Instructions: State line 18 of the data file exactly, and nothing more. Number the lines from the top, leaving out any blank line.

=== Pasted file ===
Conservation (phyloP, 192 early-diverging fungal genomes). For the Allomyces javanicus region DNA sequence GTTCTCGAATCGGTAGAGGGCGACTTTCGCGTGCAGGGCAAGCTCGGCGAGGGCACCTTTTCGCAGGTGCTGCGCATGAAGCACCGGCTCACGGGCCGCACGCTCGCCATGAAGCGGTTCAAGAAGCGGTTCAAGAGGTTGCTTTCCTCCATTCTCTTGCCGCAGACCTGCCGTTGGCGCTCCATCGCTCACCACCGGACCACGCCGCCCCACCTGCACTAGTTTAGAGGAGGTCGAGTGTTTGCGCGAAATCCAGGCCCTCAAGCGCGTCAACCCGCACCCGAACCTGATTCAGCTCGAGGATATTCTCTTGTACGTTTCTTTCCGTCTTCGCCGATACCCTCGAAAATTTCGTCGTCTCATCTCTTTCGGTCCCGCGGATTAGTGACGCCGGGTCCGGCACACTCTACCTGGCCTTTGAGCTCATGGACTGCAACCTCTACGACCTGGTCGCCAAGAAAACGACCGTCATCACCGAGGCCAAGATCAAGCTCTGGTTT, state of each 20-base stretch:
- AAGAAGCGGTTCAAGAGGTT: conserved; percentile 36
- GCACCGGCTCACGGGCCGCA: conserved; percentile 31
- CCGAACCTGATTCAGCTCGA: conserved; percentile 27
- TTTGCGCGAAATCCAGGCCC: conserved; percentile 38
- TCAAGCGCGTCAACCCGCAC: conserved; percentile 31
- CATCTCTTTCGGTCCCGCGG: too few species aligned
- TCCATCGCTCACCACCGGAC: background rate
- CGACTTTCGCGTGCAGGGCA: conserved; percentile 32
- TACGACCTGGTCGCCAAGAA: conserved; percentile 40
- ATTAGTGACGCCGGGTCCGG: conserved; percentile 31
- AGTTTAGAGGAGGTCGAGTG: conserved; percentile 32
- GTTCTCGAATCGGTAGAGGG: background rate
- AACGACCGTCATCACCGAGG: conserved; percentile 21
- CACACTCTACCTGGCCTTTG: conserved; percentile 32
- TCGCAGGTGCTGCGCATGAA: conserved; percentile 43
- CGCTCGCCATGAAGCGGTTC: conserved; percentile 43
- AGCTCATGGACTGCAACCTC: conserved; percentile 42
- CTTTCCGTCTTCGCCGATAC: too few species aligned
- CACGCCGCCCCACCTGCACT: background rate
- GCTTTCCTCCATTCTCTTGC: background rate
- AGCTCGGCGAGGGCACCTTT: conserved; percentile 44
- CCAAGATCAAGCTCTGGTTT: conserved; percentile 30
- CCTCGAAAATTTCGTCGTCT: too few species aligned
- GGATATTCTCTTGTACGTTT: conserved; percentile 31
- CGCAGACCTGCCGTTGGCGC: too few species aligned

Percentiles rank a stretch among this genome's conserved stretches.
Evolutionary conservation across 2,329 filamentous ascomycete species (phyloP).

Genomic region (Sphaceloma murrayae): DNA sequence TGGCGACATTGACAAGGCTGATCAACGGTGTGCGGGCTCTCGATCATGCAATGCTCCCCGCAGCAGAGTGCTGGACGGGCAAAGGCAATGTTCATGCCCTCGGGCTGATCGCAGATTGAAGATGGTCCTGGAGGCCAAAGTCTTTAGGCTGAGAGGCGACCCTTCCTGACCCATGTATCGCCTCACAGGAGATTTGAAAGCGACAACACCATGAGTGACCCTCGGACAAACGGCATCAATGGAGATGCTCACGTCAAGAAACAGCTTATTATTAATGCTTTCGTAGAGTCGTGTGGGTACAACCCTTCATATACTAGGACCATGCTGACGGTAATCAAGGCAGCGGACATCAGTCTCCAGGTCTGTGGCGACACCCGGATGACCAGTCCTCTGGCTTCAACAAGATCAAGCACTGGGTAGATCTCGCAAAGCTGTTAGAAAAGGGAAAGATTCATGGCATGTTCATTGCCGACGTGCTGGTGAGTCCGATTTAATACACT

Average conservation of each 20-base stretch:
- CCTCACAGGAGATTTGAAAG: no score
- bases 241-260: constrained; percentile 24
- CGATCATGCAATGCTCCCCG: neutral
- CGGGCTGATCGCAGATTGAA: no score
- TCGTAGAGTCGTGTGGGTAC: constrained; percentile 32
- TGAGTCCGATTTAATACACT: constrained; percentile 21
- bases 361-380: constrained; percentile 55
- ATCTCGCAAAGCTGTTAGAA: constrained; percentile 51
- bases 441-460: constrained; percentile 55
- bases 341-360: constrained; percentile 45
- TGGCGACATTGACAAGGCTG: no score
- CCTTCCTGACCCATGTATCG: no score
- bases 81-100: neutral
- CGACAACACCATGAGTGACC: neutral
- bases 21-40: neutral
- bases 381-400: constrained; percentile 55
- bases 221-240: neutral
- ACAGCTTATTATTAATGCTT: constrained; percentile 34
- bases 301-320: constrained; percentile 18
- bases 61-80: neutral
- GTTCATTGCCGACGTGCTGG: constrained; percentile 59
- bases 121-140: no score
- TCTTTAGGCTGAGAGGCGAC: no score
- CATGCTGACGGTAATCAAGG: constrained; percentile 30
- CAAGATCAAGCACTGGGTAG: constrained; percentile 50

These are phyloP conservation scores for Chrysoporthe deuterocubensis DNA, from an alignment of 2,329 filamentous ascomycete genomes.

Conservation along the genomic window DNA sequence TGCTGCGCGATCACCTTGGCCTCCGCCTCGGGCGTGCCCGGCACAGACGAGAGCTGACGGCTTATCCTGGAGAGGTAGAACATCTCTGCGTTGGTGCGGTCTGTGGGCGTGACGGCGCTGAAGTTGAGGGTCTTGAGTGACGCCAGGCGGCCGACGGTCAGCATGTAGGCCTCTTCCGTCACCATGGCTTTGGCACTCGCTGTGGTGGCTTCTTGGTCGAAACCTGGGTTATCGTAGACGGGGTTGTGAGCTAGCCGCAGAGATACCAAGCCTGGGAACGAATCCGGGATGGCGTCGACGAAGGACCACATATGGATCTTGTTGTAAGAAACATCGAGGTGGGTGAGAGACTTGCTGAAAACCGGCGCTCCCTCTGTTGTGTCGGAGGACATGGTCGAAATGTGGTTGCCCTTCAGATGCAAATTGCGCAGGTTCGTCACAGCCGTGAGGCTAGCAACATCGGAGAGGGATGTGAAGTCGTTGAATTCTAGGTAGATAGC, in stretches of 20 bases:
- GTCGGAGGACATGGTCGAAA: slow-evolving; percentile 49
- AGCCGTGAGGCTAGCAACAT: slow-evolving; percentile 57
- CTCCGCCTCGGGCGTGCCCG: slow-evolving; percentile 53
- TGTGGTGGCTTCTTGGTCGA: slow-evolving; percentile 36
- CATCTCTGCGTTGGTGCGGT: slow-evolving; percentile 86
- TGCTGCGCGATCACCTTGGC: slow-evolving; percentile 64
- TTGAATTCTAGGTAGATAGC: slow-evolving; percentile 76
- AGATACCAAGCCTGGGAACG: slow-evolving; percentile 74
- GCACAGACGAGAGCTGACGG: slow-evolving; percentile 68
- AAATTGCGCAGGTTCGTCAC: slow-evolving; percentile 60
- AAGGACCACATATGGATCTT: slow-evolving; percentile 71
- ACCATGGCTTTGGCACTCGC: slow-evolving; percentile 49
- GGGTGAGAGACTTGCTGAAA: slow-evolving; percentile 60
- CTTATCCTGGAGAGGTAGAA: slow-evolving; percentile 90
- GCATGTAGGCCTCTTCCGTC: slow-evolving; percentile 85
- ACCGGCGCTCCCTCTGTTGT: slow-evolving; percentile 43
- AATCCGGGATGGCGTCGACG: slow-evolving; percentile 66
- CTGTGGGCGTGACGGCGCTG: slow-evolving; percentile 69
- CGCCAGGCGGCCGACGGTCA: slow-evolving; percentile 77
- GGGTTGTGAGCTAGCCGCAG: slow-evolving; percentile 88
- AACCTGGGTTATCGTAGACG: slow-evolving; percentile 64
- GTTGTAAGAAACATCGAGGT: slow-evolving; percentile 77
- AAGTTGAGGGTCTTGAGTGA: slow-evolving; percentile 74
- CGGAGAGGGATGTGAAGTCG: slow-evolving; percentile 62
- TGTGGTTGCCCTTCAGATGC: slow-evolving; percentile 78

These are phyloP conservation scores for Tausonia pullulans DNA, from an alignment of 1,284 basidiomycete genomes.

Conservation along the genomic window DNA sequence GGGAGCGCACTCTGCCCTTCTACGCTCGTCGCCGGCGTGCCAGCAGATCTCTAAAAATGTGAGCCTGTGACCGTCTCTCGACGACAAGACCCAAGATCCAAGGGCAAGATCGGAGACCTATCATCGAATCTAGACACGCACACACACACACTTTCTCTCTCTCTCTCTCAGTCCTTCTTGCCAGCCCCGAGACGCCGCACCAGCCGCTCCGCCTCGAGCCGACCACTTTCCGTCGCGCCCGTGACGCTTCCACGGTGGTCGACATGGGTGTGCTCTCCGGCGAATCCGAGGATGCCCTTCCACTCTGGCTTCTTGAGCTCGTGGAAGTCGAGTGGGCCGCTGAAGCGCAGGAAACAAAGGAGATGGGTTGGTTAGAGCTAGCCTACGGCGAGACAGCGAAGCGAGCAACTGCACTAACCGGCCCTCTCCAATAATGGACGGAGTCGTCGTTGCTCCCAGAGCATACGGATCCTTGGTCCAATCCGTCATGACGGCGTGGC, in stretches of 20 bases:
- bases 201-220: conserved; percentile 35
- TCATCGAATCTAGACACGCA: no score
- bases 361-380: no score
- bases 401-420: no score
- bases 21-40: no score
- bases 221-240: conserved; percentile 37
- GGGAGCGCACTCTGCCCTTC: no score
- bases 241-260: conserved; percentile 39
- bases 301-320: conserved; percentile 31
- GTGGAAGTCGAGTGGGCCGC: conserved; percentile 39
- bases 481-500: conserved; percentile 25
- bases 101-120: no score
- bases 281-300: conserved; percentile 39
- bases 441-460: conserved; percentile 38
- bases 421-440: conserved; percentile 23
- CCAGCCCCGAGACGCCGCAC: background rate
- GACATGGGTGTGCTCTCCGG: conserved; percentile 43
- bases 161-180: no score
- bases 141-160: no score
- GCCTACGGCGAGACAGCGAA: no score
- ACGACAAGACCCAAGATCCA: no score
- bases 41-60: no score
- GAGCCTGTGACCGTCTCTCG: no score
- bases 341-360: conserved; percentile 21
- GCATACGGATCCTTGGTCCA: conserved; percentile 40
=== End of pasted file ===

- AGCTCATGGACTGCAACCTC: conserved; percentile 42